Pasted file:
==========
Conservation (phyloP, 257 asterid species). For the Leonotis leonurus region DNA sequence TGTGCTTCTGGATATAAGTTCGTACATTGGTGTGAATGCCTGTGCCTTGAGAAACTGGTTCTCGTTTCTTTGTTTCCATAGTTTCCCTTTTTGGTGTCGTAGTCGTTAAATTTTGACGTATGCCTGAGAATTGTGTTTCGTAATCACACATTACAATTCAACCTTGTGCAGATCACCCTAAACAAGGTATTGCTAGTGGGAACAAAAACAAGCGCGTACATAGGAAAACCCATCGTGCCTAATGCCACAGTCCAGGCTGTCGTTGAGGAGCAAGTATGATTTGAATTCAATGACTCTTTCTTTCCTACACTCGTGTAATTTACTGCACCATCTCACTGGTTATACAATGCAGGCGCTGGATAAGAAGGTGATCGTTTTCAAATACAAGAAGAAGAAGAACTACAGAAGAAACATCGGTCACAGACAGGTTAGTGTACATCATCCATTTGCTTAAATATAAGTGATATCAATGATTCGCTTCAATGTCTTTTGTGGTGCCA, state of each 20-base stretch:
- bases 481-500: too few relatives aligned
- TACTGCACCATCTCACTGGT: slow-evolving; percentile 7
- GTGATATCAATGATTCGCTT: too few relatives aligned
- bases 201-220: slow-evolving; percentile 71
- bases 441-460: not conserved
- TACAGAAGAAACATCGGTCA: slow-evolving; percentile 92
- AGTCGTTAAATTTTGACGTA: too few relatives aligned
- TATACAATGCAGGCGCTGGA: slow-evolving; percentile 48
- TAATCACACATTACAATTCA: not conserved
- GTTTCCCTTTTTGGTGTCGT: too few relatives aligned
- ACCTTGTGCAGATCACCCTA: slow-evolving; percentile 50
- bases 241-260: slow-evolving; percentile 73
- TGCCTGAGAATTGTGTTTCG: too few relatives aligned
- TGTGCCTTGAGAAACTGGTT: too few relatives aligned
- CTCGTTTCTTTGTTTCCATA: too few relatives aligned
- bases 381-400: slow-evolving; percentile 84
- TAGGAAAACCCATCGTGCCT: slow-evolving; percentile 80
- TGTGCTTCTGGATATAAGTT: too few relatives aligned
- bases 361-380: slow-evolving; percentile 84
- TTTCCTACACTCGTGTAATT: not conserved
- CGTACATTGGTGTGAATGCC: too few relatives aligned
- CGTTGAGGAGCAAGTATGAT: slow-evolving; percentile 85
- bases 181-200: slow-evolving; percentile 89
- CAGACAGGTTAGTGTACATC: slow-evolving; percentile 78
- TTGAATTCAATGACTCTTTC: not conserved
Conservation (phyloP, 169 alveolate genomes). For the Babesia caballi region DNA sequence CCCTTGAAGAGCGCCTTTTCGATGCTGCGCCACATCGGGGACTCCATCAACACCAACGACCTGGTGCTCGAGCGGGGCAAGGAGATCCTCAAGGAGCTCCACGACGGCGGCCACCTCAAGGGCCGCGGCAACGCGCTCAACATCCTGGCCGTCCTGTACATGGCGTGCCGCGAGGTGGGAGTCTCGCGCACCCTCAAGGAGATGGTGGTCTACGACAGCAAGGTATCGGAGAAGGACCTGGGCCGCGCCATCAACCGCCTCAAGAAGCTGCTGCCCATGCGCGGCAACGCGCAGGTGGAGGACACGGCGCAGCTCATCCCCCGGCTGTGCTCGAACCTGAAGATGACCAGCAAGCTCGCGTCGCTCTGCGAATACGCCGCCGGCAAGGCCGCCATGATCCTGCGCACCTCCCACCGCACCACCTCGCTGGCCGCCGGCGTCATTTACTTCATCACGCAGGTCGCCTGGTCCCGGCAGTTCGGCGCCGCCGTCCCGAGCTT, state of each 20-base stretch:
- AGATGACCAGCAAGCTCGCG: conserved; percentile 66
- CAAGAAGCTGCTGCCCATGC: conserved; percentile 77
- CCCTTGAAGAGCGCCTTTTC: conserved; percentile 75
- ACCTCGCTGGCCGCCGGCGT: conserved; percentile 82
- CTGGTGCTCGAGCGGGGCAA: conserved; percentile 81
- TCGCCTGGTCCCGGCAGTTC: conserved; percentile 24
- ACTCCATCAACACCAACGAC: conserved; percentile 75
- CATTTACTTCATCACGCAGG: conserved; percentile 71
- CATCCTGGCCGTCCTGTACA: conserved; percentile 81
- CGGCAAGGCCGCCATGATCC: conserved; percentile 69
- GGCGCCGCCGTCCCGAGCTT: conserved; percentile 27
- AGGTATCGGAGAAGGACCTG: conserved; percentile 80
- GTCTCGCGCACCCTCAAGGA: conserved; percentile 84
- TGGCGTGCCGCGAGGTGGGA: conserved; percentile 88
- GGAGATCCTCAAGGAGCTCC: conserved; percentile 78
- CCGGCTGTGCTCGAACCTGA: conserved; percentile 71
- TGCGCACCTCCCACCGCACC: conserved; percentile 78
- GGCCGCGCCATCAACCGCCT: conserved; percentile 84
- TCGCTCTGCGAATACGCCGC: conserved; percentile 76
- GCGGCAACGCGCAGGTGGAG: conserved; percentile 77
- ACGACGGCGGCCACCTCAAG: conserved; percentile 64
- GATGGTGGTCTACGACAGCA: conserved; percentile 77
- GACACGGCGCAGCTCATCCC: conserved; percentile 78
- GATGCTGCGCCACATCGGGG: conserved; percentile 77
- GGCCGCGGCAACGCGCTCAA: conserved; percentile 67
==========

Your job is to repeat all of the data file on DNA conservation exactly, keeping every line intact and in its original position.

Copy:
Conservation (phyloP, 257 asterid species). For the Leonotis leonurus region DNA sequence TGTGCTTCTGGATATAAGTTCGTACATTGGTGTGAATGCCTGTGCCTTGAGAAACTGGTTCTCGTTTCTTTGTTTCCATAGTTTCCCTTTTTGGTGTCGTAGTCGTTAAATTTTGACGTATGCCTGAGAATTGTGTTTCGTAATCACACATTACAATTCAACCTTGTGCAGATCACCCTAAACAAGGTATTGCTAGTGGGAACAAAAACAAGCGCGTACATAGGAAAACCCATCGTGCCTAATGCCACAGTCCAGGCTGTCGTTGAGGAGCAAGTATGATTTGAATTCAATGACTCTTTCTTTCCTACACTCGTGTAATTTACTGCACCATCTCACTGGTTATACAATGCAGGCGCTGGATAAGAAGGTGATCGTTTTCAAATACAAGAAGAAGAAGAACTACAGAAGAAACATCGGTCACAGACAGGTTAGTGTACATCATCCATTTGCTTAAATATAAGTGATATCAATGATTCGCTTCAATGTCTTTTGTGGTGCCA, state of each 20-base stretch:
- bases 481-500: too few relatives aligned
- TACTGCACCATCTCACTGGT: slow-evolving; percentile 7
- GTGATATCAATGATTCGCTT: too few relatives aligned
- bases 201-220: slow-evolving; percentile 71
- bases 441-460: not conserved
- TACAGAAGAAACATCGGTCA: slow-evolving; percentile 92
- AGTCGTTAAATTTTGACGTA: too few relatives aligned
- TATACAATGCAGGCGCTGGA: slow-evolving; percentile 48
- TAATCACACATTACAATTCA: not conserved
- GTTTCCCTTTTTGGTGTCGT: too few relatives aligned
- ACCTTGTGCAGATCACCCTA: slow-evolving; percentile 50
- bases 241-260: slow-evolving; percentile 73
- TGCCTGAGAATTGTGTTTCG: too few relatives aligned
- TGTGCCTTGAGAAACTGGTT: too few relatives aligned
- CTCGTTTCTTTGTTTCCATA: too few relatives aligned
- bases 381-400: slow-evolving; percentile 84
- TAGGAAAACCCATCGTGCCT: slow-evolving; percentile 80
- TGTGCTTCTGGATATAAGTT: too few relatives aligned
- bases 361-380: slow-evolving; percentile 84
- TTTCCTACACTCGTGTAATT: not conserved
- CGTACATTGGTGTGAATGCC: too few relatives aligned
- CGTTGAGGAGCAAGTATGAT: slow-evolving; percentile 85
- bases 181-200: slow-evolving; percentile 89
- CAGACAGGTTAGTGTACATC: slow-evolving; percentile 78
- TTGAATTCAATGACTCTTTC: not conserved
Conservation (phyloP, 169 alveolate genomes). For the Babesia caballi region DNA sequence CCCTTGAAGAGCGCCTTTTCGATGCTGCGCCACATCGGGGACTCCATCAACACCAACGACCTGGTGCTCGAGCGGGGCAAGGAGATCCTCAAGGAGCTCCACGACGGCGGCCACCTCAAGGGCCGCGGCAACGCGCTCAACATCCTGGCCGTCCTGTACATGGCGTGCCGCGAGGTGGGAGTCTCGCGCACCCTCAAGGAGATGGTGGTCTACGACAGCAAGGTATCGGAGAAGGACCTGGGCCGCGCCATCAACCGCCTCAAGAAGCTGCTGCCCATGCGCGGCAACGCGCAGGTGGAGGACACGGCGCAGCTCATCCCCCGGCTGTGCTCGAACCTGAAGATGACCAGCAAGCTCGCGTCGCTCTGCGAATACGCCGCCGGCAAGGCCGCCATGATCCTGCGCACCTCCCACCGCACCACCTCGCTGGCCGCCGGCGTCATTTACTTCATCACGCAGGTCGCCTGGTCCCGGCAGTTCGGCGCCGCCGTCCCGAGCTT, state of each 20-base stretch:
- AGATGACCAGCAAGCTCGCG: conserved; percentile 66
- CAAGAAGCTGCTGCCCATGC: conserved; percentile 77
- CCCTTGAAGAGCGCCTTTTC: conserved; percentile 75
- ACCTCGCTGGCCGCCGGCGT: conserved; percentile 82
- CTGGTGCTCGAGCGGGGCAA: conserved; percentile 81
- TCGCCTGGTCCCGGCAGTTC: conserved; percentile 24
- ACTCCATCAACACCAACGAC: conserved; percentile 75
- CATTTACTTCATCACGCAGG: conserved; percentile 71
- CATCCTGGCCGTCCTGTACA: conserved; percentile 81
- CGGCAAGGCCGCCATGATCC: conserved; percentile 69
- GGCGCCGCCGTCCCGAGCTT: conserved; percentile 27
- AGGTATCGGAGAAGGACCTG: conserved; percentile 80
- GTCTCGCGCACCCTCAAGGA: conserved; percentile 84
- TGGCGTGCCGCGAGGTGGGA: conserved; percentile 88
- GGAGATCCTCAAGGAGCTCC: conserved; percentile 78
- CCGGCTGTGCTCGAACCTGA: conserved; percentile 71
- TGCGCACCTCCCACCGCACC: conserved; percentile 78
- GGCCGCGCCATCAACCGCCT: conserved; percentile 84
- TCGCTCTGCGAATACGCCGC: conserved; percentile 76
- GCGGCAACGCGCAGGTGGAG: conserved; percentile 77
- ACGACGGCGGCCACCTCAAG: conserved; percentile 64
- GATGGTGGTCTACGACAGCA: conserved; percentile 77
- GACACGGCGCAGCTCATCCC: conserved; percentile 78
- GATGCTGCGCCACATCGGGG: conserved; percentile 77
- GGCCGCGGCAACGCGCTCAA: conserved; percentile 67